If you’ve looked at a daily stock chart before, you might have noticed gaps in between some days. Gaps tend to occur due to some catalyst, whether it be news or extremely bearish or bullish trading in the overall market. Moreover, gap trading could occur during market hours, if the stock is halted due to pending news or volatility. That said, gaps could potentially offer trading opportunities.

What Is Gap Trading?

As stated earlier, gaps occur due to some catalyst. Now, this could be due to earnings or a significant change in company fundamentals. For example, if a company reports strong quarterly earnings results that top the Street estimates and the company provides guidance above the consensus estimate, then the stock could open up higher, which would be considered a gap up. The opposite is true here.

In general, there are four types of gaps: breakaway, continuation, exhaustion, and normal. Breakaway gaps tend to occur at the end of a price pattern, and could potentially indicate the start of a new trend. For example, if a stock formed a bearish pennant and the stock gaps above the consolidation area due to some positive catalyst, it could be an indication that there might be a reversal of trend.

Continuation gaps are those that take place within a price pattern and could be an indication that the stock will continue in that direction. For example, if the stock forms a bullish pennant and the stock gaps above the consolidation area, it could be an indication that bullish trading could continue.

Exhaustion gaps are those that occur near the end of a pattern, and the stock is looking to make a final move to make new highs or lows. Now, normal, or common, gaps or simply those that do not fit within a price pattern and just represents a time when the stock has gapped. Let’s take a look at some potential setups and trades.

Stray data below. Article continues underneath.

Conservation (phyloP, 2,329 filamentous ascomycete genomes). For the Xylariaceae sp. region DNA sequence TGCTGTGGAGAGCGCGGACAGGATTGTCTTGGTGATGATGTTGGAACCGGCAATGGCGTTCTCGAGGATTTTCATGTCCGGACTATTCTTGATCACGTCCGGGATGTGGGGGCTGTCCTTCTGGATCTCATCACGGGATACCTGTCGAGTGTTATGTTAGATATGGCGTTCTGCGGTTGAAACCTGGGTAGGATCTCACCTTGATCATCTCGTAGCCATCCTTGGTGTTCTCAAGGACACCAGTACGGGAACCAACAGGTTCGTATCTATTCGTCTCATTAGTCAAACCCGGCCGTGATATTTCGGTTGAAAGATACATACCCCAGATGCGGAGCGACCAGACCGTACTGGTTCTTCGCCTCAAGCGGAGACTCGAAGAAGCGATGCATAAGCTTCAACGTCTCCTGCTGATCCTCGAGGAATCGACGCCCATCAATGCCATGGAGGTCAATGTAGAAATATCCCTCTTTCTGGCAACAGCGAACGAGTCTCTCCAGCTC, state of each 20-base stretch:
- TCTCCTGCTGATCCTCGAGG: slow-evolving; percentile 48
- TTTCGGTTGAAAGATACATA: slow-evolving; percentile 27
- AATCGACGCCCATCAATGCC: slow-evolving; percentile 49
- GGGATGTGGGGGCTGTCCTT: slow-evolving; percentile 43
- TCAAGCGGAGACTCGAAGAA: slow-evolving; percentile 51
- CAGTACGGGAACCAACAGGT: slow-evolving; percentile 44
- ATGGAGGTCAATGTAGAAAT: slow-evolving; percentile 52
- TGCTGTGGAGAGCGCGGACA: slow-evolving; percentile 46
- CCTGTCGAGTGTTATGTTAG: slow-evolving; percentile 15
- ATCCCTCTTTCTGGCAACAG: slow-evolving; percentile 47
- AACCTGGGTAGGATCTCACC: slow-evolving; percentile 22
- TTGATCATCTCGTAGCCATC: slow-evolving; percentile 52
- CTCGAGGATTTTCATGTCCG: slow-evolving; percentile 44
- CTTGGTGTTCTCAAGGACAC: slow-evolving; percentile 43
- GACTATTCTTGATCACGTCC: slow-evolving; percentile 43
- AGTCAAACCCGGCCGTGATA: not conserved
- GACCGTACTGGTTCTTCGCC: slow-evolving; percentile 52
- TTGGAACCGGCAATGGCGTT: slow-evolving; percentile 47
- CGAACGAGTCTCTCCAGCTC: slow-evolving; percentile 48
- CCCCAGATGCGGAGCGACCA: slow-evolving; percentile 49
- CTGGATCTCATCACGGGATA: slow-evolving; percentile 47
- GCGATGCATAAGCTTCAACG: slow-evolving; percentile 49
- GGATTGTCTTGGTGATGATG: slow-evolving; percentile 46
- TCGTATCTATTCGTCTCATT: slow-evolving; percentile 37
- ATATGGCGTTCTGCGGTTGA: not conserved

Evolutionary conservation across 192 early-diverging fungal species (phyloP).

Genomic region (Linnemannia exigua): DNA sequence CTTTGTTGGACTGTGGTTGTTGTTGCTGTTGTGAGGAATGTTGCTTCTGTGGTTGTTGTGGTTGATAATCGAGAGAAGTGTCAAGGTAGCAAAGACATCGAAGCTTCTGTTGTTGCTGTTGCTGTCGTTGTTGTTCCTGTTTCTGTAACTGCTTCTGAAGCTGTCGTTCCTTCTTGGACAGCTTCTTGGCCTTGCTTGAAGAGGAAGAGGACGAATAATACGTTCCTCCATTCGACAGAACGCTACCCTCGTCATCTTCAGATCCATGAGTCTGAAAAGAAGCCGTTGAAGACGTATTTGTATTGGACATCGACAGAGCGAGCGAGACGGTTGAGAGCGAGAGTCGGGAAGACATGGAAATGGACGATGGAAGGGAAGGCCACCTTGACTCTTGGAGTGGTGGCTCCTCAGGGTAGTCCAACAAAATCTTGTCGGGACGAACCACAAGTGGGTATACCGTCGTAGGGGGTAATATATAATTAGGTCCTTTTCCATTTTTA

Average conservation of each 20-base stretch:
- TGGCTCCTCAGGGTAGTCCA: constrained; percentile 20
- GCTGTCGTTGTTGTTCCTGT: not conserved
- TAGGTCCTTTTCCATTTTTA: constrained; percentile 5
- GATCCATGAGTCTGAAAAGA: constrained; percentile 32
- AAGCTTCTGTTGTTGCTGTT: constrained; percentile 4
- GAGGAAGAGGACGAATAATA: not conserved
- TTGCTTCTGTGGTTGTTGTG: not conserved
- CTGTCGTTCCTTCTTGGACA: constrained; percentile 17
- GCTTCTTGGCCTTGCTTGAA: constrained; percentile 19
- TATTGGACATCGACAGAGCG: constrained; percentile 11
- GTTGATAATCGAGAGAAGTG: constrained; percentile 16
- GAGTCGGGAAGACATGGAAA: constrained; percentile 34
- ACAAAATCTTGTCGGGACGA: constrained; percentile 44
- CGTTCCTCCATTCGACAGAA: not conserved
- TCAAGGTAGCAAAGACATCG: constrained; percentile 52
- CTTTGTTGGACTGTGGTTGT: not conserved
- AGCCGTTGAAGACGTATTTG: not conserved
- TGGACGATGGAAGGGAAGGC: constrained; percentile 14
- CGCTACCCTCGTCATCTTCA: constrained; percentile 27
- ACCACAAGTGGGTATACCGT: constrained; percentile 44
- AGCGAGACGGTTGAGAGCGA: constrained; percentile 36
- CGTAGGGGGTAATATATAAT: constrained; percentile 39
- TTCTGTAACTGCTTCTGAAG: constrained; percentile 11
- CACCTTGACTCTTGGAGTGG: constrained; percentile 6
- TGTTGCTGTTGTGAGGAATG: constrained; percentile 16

What To Do With a Trading Gap

Now, there are two main schools of thoughts with gaps, either the stock builds momentum or it fills the gap.

Let’s take a look at an example of a Sangamo Therapeutics Inc (NASDAQ: SGMO).

Source: TradingView

If you notice above, SGMO was trending higher up until it had a major catalyst. The company its quarterly financial results, but also announced a collaborative agreement with Pfizer Inc, which could potentially help the Sangamo Therapeutics grow its revenues and earnings. Consequently, this was an “extremely” positive catalyst in the eyes of market participants, sending the stock up significantly.

Take a look at Chromadex Corp (NASDAQ: CDXC).

Source: TradingView

If you look at the area outlined by the rectangle, you’ll notice how the stock gapped down the day after its quarterly earnings report. However, the stock completely filled the gap, as some market participants may have seen the stock as undervalued, or believed the move was too extreme and thought it would mean revert.

Final Thoughts

Gaps could provide some gap trading opportunities, but they’re risky trades and only more experienced traders should use this gap trading strategy. Now, you’ll need to learn this type of pattern and how to look at catalysts. That said, you’ll need to look at a plethora of gap ups and gap downs to understand the pattern before you start implementing these two basic gap trading strategies. Keep in mind, these are only two types of examples shown, and there are many other ways to play this gap.

Author: Jason Bond

Jason taught himself to trade while working as a full-time gym teacher; his trading profits grew eventually allowed him to free himself of over $250,000 in student loans!

Now a multimillionaire and a highly skilled trader and trading coach, Over 30,000 people credit Jason with teaching them how to trade and find profitable trades. Jason specializes in both swing trades and in selling options using spread trades, which balance the risk of selling options. Jason is Co-Founder of RagingBull.com and the RagingBull.com Foundation which donates trading profits to charity. So far the foundation donated over $600,000 to charity.

Learn More

Leave your comment

Related Articles: